As to probable cause, it must be remembered that the showing need not equal a prima facie case required to sustain a conviction. No more is demanded than a well-grounded suspicion or belief that an offense is taking place and the individual is party to it. State v. Burnett, 42 N.J. 377, 386-388 (1964); State v. Davis, 50 N.J. 16, 23-24 (1967). And, with regard to the Fourth Amendment demand for specificity as to the subject to be searched, there is none of the vice of a general warrant if the individual is thus identified by physical nexus to the on-going criminal event itself. In such a setting, the officer executing the warrant has neither the authority nor the opportunity to search everywhere for anyone violating a law. So long as there is good reason to suspect or believe that anyone present at the anticipated scene will probably be a participant, presence becomes the descriptive fact satisfying the aim of the Fourth Amendment. The evil of the general warrant is thereby negated. To insist nonetheless that the individual be otherwise described when circumstances will not permit it, would simply deny government a needed power to deal with crime, without advancing the interest the Amendment was meant to serve.
And, of course, in this connection an automobile is different from a dwelling. To begin with, the power to search must be equal to the distinctive threat of this mobile instrumentality of crime. State v. Boykins, 50 N.J. 73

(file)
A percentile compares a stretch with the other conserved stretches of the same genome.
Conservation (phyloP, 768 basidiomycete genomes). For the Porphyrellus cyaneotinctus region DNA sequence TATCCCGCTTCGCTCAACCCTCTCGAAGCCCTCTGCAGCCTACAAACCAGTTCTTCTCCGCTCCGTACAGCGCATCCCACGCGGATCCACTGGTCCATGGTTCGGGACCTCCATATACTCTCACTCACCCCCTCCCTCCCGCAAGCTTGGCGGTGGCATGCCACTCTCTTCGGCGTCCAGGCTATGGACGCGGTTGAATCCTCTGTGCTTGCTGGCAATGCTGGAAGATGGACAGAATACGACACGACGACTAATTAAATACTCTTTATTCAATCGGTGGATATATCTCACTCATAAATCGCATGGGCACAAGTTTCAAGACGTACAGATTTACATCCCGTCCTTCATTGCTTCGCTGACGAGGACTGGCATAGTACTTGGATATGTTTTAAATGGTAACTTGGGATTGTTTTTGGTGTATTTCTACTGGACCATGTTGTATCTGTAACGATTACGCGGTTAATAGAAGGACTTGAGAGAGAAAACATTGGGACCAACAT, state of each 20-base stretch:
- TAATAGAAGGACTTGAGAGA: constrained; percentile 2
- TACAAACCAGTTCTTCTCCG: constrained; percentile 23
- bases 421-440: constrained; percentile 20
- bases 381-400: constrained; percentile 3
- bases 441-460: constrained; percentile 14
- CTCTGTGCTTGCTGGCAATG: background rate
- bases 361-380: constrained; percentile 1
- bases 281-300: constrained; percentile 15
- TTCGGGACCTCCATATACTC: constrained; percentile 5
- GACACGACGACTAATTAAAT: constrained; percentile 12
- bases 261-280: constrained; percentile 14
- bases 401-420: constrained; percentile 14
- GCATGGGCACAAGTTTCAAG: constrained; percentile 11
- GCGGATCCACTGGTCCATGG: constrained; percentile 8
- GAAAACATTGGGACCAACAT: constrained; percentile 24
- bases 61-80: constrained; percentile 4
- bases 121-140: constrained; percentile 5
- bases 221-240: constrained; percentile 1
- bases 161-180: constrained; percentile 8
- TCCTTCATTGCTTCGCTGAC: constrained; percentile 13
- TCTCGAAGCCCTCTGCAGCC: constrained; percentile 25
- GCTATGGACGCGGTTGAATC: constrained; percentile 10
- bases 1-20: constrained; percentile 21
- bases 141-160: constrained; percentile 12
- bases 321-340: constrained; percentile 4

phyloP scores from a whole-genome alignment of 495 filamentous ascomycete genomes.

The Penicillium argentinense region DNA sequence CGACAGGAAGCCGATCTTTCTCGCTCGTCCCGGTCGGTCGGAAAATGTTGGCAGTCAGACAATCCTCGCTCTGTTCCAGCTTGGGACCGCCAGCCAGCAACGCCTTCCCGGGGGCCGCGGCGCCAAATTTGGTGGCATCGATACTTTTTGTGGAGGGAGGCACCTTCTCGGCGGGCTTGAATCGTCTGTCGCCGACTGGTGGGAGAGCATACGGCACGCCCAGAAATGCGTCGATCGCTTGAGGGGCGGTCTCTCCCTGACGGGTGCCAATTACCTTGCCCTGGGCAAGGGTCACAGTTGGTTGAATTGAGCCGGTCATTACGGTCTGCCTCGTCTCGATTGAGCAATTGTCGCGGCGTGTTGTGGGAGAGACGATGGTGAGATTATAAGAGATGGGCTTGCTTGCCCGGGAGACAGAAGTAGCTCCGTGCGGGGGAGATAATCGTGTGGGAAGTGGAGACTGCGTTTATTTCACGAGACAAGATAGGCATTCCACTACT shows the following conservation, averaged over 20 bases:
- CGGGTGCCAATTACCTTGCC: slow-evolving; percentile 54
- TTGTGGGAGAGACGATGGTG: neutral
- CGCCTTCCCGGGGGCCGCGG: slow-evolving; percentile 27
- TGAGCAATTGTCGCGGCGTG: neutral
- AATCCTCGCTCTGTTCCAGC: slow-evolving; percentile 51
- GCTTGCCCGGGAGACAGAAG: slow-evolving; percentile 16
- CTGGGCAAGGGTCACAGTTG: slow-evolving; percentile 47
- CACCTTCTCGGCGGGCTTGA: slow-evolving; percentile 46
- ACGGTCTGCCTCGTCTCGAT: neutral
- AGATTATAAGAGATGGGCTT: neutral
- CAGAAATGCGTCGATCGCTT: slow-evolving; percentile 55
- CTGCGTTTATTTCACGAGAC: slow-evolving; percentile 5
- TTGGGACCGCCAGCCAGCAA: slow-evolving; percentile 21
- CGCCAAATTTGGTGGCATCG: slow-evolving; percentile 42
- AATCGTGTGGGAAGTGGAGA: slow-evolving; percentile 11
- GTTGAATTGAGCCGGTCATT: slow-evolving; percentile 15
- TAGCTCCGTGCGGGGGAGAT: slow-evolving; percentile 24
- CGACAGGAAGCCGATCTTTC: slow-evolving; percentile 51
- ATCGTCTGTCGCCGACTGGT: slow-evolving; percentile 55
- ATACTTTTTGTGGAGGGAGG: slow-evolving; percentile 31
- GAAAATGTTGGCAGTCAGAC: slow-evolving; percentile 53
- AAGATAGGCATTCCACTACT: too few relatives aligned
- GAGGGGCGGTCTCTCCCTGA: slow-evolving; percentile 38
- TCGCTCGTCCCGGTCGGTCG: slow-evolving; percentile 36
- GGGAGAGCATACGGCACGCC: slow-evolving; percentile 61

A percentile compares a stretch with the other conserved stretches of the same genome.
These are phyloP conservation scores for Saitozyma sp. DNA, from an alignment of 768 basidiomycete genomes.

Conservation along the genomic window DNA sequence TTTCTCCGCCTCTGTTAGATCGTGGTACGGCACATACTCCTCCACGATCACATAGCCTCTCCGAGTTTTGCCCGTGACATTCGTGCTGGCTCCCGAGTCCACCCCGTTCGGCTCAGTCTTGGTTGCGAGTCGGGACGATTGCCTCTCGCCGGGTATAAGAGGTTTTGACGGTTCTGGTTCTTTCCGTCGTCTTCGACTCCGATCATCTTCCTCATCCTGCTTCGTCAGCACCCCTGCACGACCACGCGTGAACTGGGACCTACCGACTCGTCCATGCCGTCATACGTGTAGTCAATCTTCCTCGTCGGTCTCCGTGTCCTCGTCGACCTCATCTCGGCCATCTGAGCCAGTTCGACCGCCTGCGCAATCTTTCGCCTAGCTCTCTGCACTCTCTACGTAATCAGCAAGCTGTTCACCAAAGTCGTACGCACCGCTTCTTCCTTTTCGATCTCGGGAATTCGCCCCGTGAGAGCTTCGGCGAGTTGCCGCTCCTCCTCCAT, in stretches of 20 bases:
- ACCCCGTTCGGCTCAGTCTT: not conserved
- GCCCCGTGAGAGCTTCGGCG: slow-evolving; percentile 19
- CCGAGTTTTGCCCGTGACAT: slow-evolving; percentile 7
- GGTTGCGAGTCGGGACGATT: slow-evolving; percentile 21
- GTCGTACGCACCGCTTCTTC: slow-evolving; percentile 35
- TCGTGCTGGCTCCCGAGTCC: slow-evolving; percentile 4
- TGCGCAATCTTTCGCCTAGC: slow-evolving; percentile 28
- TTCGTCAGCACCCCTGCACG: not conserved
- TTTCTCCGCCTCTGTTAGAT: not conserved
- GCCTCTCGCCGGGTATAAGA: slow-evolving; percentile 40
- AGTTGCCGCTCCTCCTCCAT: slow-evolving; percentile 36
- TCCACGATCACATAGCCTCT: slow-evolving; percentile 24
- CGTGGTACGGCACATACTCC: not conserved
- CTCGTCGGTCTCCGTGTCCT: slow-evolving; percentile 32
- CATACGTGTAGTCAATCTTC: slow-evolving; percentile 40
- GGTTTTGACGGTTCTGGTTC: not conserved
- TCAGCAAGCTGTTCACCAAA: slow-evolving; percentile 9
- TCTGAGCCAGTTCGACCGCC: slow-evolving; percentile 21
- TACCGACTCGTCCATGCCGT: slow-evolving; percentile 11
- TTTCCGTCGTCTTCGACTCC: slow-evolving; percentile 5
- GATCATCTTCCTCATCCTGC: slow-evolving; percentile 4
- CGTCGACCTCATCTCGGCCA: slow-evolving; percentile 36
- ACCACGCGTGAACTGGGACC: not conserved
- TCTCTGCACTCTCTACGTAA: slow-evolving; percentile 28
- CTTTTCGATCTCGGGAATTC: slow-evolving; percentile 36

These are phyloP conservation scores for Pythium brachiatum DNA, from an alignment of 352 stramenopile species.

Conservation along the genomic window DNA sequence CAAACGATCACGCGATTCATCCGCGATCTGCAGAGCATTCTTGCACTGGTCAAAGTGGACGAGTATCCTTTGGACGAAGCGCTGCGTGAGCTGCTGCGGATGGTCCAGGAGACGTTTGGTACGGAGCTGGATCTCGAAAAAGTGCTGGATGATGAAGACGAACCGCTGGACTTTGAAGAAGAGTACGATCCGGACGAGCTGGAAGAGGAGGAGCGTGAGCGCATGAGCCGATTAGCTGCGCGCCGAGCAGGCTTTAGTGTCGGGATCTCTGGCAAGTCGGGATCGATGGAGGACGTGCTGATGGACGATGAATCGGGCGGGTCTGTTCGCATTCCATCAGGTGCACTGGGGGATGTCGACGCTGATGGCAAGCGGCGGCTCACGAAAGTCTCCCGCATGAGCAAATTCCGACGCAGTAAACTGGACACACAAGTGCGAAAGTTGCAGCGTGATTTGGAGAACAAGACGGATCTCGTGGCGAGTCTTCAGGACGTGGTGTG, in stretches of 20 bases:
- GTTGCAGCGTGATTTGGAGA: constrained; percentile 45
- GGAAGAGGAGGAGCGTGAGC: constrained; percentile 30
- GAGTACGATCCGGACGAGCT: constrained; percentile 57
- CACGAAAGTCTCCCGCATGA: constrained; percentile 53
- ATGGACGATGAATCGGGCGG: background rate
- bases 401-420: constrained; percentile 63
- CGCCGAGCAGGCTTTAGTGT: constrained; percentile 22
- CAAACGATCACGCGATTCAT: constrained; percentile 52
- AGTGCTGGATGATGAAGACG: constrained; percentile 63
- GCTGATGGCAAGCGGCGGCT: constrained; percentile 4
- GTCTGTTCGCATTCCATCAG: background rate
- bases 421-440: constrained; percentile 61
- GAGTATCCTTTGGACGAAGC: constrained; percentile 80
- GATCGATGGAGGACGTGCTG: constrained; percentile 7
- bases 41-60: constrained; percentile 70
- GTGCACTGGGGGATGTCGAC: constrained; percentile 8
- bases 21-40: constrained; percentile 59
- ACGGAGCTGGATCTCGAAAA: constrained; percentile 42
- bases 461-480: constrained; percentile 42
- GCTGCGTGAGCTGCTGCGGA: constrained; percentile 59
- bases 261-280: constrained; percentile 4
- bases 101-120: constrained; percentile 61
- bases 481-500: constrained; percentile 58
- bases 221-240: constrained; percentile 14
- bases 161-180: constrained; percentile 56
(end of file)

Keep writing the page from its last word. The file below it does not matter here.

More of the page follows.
(1967). Further, presence in an automobile is more apt to suggest complicity in the illegal use to which the car is then being put than would be presence in a building in which some illegality may be occurring. While some innocent person could happen to call upon the occupant of such real property, it is unlikely that a driver of a car pursuing a criminal venture would take with him someone not involved who could be a witness against him. It would be surprising if a passenger just happened to be in an automobile en route to commit a holdup. Conceivably that could be, but probable cause is not dissipated by some distant possibility. We repeat that the question is not whether the circumstances would be enough to take a case against the passenger to the jury; we are speaking only of a basis for a search.
And it is well to note that the real issue is whether the truth revealed by the search shall be suppressed and a false judgment of not guilty entered. Although not so limited in its application, the suppression rule was invented to deter insolence in office. See State v. Bisaccia, 58 N.J. 586 (1971); State v. Kasabucki, 52 N.J. 110 (1968). Needless to say there is no official arrogance when the officers place the facts before a magistrate for his view rather than search and seize upon their own assessment of the factual pattern when it accrues. Since it furthers the constitutional purpose to encourage applications to a magistrate, we should take a view of the problem which will make that course feasible.
Upon the facts of the present case the search warrant is, in our view, unassailable. The affidavits revealed that following a tip from the F.B.I. the local authorities learned by their investigation that a lottery operation was using a parked, unattended automobile as a "drop" for pickup men in a lottery operation. By evident prearrangement, other vehicles came in quick succession, stopping near that car, the drivers then dropping brown paper bags into it. Some ...